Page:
Clark Daniel Stearns
|Clark Daniel Stearns|
|9th Governor of American Samoa|
July 14, 1913 – October 2, 1914
|Preceded by||Nathan Woodworth Post|
|Succeeded by||Nathan Woodworth Post|
|Born||January 15 1870
Miami-Dade County, Florida
|Died||May 25, 1944(aged 74)|
|Alma mater||United States Naval Academy|
|Awards||Navy Distinguished Service Medal|
|Service/branch||United States Navy|
USS Michigan (BB-27)
Clark Daniel Stearns (1870 – May 25, 1944) was the ninth Naval Governor of American Samoa. Stearns commanded various vessels, on which he set up organized committees for the crew to give suggestions to the officers. He hoped to alleviate tensions between the enlisted men and officers. However, upon his appointment to the battleship USS Michigan (BB-27), he was removed from command of these activities.
Stearns relieved Nathan Woodworth Post as Governor of American Samoa on July 14, 1913, and helped the Samoans achieve more involvement in government. He received a medal from the Japanese Red Cross, as well as the Navy Distinguished Service Medal during his career. He retired at the rank of Captain.
Life and career
Stearns was born in Florida in 1870, in what would become Miami-Dade County. He graduated from the United States Naval Academy in 1891. He died on May 25, 1944 aboard a submarine in Miami, Florida of a coronary thrombosis.
In 1918, Stearns was posted to USS Roanoke, a civilian ship converted into a minelayer, where he eventually took command. While in command, Stearns allowed the crew to form two organized committees, one for the petty officers, and another composed of one man from each enlisted division. These committees investigated questionable rulings regarding minor disciplinary actions, and to make complaints and suggestions about the "health, happiness and comfort of the ship's company." He believed that these committees would lead to less unrest on the ship, as there would be less tension between officers and enlisted sailors, and Secretary of the Navy Josephus Daniels supported the effort. During his command of Roanoke, Stearns received the Navy Distinguished Service Medal. After leaving command of Roanoke, Stearns examined the Naval Penal System, ruled it "archaic", and recommended the creation of an Office of Discipline.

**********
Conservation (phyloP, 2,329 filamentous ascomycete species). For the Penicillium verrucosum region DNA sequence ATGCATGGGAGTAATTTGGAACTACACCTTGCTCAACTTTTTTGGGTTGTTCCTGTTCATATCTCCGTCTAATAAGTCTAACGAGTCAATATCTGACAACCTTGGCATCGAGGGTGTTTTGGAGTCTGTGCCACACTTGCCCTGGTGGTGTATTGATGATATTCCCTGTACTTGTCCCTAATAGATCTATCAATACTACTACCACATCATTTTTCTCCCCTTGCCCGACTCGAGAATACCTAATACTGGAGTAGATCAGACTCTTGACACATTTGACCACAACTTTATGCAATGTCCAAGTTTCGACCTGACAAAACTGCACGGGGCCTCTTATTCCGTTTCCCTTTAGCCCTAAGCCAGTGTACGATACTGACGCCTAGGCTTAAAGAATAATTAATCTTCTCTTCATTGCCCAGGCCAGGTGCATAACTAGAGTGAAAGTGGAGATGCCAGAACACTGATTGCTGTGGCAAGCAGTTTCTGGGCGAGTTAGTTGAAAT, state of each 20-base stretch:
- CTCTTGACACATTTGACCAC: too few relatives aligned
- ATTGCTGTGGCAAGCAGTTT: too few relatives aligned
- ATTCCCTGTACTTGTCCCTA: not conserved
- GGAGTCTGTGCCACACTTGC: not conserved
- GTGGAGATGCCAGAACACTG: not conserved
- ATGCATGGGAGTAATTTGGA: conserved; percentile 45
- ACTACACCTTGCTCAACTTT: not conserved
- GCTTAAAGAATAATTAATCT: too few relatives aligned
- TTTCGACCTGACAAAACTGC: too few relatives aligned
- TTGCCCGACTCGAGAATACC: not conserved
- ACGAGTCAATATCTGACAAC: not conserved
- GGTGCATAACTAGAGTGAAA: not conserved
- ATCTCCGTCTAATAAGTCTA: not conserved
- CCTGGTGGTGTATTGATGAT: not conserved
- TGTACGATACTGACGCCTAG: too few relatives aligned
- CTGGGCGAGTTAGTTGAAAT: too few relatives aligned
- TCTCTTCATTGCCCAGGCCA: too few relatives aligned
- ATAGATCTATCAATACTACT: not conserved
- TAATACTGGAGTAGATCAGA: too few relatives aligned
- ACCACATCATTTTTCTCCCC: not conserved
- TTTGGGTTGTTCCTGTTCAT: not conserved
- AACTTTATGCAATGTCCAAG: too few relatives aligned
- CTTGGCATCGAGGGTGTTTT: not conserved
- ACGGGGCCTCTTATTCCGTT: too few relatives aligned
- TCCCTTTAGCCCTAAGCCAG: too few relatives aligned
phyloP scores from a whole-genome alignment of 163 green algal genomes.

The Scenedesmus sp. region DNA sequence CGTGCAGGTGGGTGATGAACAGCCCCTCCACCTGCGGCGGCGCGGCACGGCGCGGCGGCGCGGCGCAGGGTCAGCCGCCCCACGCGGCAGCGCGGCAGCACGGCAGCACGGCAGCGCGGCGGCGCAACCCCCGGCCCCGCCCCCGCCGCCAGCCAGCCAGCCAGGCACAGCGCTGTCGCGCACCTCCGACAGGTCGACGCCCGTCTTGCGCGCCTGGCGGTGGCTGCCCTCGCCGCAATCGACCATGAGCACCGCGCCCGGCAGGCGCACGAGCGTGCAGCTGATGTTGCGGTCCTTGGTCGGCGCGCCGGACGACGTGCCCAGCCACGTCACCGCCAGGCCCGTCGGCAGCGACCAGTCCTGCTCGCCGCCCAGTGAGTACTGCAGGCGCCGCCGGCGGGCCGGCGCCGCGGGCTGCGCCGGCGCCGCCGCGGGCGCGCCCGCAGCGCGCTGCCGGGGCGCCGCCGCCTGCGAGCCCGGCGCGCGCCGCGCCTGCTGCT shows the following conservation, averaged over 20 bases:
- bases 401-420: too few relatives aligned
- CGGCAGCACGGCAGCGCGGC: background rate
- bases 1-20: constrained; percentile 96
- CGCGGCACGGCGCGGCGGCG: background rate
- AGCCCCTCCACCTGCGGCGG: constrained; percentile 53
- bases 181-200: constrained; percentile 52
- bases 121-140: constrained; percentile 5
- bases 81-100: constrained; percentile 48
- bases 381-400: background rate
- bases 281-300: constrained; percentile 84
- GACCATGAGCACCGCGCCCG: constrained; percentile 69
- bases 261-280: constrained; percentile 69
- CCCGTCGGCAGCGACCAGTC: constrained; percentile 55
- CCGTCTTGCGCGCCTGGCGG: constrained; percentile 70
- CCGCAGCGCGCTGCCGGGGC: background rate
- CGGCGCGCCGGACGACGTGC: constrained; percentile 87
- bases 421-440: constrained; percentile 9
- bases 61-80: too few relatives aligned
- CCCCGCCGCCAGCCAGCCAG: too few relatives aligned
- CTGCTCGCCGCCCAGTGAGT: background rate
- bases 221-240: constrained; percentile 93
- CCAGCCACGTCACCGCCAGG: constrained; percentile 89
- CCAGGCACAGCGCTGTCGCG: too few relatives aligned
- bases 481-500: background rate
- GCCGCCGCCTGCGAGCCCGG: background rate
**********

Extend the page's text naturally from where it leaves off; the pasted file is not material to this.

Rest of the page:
Stearns commanded the battleship USS Michigan next, but was relieved of his command in 1921 after only 107 days, after allowing his sailors to form the same organized committees as he had on Roanoke. At the time, this action was seen as a move which could subvert naval authority by implementing organizations similar to labor unions, claiming it resembled a "Soviet spirit [which] had crept into the Navy." After petitions from various Admirals of the United States Atlantic Fleet, Secretary of the Navy Edwin Denby stripped Stearns of command, and transferred him to the Puget Sound Naval Shipyard and Intermediate Maintenance Facility, claiming that allowing sailors to advise officers was against naval tradition and broke down disciplinary authority.
After the 1923 Great Kantō earthquake, Stearns led the emergency relief efforts, and received a medal from the Japanese Red Cross; he sent this medal back to Japan following the Attack on Pearl Harbor. He also served as a lighthouse inspector.
Stearns became the ninth Governor of American Samoa on July 14, 1913, relieving Nathan Woodworth Post. While Governor, he set up three committees to aid Samoans in becoming more involved in government. These committees were "Committee A: Executive Committee, consisting of District Governors; Committee B: Committee of the Samoan Hospital, with three members from each district, and Committee C: Auditing Committee, to give fullest publicity to the statement of government accounts." He further established the American Samoan Judicial, Treasury, Interior, Agriculture, and Public Health Departments. Stearns gave command back to Lt. Post on October 2, 1914.
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- University of Miami (2009).
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- Sorensen and Theroux (2007), 126.
- Guttridge (2006), 179.
- The Evening Independent (1921), 18.
- Lake Carriers' Association (1911), 153.
- Government of American Samoa (2008), 2.
- Sorensen and Theroux (2007), 225.
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